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Why Cats are Awful: 6 Reasons Your Cat Brings in Dead Animals

Updated on December 5, 2015
sticking out his tongue
sticking out his tongue | Source
Mouse intensity
Mouse intensity | Source

The night that Nemo brought in the bat was, and will, forever be remembered as the night I lost all sense of my humanity. Bats make a noise that is both cringe-worthy and insanely terrifying. They don't fly like you'd expect, but instead run about the floor on their little bat elbows like crazy rat ninjas.

Lucky and Nemo are completely different in terms of 1) how they hunt, and 2) what they consider a completed hunt. For instance, Lucky brings in dead creatures - including one very dead squirrel. He'll bring in the remains of a bird wing or the leg of a grasshopper, but never a live specimen. Lucky hunts for the kill and the kill alone.

Nemo hunts to demonstrate his superiority over all house humans. He'll bring in a live bat - completely unharmed, hummingbird moths - also completely unharmed, and basically anything else of weird and strange origin, completely unharmed. He finds great joy in letting things loose in the house and watching as the humans run around in panic attempting to vanquish the most recent addition.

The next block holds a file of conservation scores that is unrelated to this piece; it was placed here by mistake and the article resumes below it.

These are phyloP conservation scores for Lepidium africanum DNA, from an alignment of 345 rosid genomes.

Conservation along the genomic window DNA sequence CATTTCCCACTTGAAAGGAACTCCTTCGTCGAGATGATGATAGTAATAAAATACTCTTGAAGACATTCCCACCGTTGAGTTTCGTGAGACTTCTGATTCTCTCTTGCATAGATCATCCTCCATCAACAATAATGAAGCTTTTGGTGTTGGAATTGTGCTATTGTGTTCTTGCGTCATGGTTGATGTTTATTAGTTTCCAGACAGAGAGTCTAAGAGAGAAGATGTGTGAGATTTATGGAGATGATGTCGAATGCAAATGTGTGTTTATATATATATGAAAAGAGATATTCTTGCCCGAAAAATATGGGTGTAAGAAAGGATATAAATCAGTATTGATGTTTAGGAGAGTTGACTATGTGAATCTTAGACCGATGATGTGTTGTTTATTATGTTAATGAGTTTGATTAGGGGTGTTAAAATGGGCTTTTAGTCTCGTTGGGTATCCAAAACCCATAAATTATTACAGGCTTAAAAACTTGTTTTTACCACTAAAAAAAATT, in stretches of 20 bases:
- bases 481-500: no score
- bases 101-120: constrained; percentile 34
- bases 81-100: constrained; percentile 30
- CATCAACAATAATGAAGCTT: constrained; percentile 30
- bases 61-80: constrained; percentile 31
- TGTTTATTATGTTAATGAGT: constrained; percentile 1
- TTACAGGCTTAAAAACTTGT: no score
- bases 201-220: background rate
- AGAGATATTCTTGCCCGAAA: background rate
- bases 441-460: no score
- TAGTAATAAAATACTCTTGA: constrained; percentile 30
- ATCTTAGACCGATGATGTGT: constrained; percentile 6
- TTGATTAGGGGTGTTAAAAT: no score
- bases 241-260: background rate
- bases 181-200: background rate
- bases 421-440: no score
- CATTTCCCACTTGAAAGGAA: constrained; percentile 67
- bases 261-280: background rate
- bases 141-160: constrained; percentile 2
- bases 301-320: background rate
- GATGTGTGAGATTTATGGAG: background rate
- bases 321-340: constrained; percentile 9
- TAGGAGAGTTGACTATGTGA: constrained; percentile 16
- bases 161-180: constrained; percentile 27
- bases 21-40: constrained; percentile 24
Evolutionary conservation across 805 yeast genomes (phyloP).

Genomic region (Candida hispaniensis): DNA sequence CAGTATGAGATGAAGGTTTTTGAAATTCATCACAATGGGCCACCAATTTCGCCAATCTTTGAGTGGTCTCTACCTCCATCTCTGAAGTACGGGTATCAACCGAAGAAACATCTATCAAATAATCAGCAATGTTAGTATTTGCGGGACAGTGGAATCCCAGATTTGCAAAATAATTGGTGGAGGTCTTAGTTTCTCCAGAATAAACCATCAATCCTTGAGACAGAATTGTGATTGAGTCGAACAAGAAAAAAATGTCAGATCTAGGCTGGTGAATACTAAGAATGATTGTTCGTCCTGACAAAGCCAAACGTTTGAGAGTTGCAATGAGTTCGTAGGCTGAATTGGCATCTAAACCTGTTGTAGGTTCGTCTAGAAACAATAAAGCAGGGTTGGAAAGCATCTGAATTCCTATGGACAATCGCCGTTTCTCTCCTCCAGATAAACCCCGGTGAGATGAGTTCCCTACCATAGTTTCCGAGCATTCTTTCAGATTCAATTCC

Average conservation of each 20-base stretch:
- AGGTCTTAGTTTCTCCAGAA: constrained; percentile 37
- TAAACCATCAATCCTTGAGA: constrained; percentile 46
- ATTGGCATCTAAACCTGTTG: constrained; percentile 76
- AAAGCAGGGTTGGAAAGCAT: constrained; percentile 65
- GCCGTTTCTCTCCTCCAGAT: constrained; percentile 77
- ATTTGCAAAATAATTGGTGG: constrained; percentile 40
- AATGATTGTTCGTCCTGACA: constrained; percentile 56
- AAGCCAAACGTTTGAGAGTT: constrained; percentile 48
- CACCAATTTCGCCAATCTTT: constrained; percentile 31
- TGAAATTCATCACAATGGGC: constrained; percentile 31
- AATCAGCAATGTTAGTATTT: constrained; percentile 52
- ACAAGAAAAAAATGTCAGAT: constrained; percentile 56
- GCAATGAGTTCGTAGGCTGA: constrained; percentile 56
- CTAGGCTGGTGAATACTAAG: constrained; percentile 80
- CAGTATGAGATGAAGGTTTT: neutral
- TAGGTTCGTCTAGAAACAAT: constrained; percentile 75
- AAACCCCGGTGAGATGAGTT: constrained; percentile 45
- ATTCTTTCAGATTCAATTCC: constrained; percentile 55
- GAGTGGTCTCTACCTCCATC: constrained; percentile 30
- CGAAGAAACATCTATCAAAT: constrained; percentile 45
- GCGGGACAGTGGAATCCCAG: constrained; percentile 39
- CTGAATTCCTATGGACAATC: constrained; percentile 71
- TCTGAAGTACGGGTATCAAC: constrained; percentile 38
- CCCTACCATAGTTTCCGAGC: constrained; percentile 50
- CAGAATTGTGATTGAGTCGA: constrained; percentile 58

So why do cats bring in dead (or alive) animals?

1. The cat believes that the human is not providing enough food and is attempting to demonstrate the art of the hunt. All cats worry constantly about their food bowl and when the supply appears to dwindle they will act out and demand attention from their human. Setting up a food bowl with a timer can be a great treat, as it gets the cat on the timer's schedule and they come to expect food at specific times of day.

2. The cat believes the human needs physical activity and must thusly provide an outlet. Cats are very judgmental creatures and might think their human is too lazy to keep their food bowl full. Or, they might just want to see how their human reacts to certain stimuli, because they can.

3. The cat wants to show off their incredible and highly impressive hunting skills. All cats believe they are the king of the jungle, and catching prey seems impressive and attention-worthy.

4. The cat is bored and doesn't have enough to play with inside the house. This can be true of many cats. They might appear lazy, but they do require attention, especially attention from their favorite human,

5. The cat found something new that they want you to see. Cats are very proud animals and laud themselves on a great hunt. Stepping up from regular grasshoppers to June bugs is no easy task, and something that every cat feels is worthy of praise.

6. The cat is concerned that the human doesn't understand his accomplishments. All cats want to feel superior to their human and will present their achievements in the most shocking, impressive manner possible.

Cats are ever-vigilant of their humans and will take action, where possible, to demonstrate their superiority. Some prefer to watch their humans chase after barely injured creatures while others are content to watch their humans clean up the remains.


What does your cat bring you most often?

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Nemo brings in Hummingbird Moth

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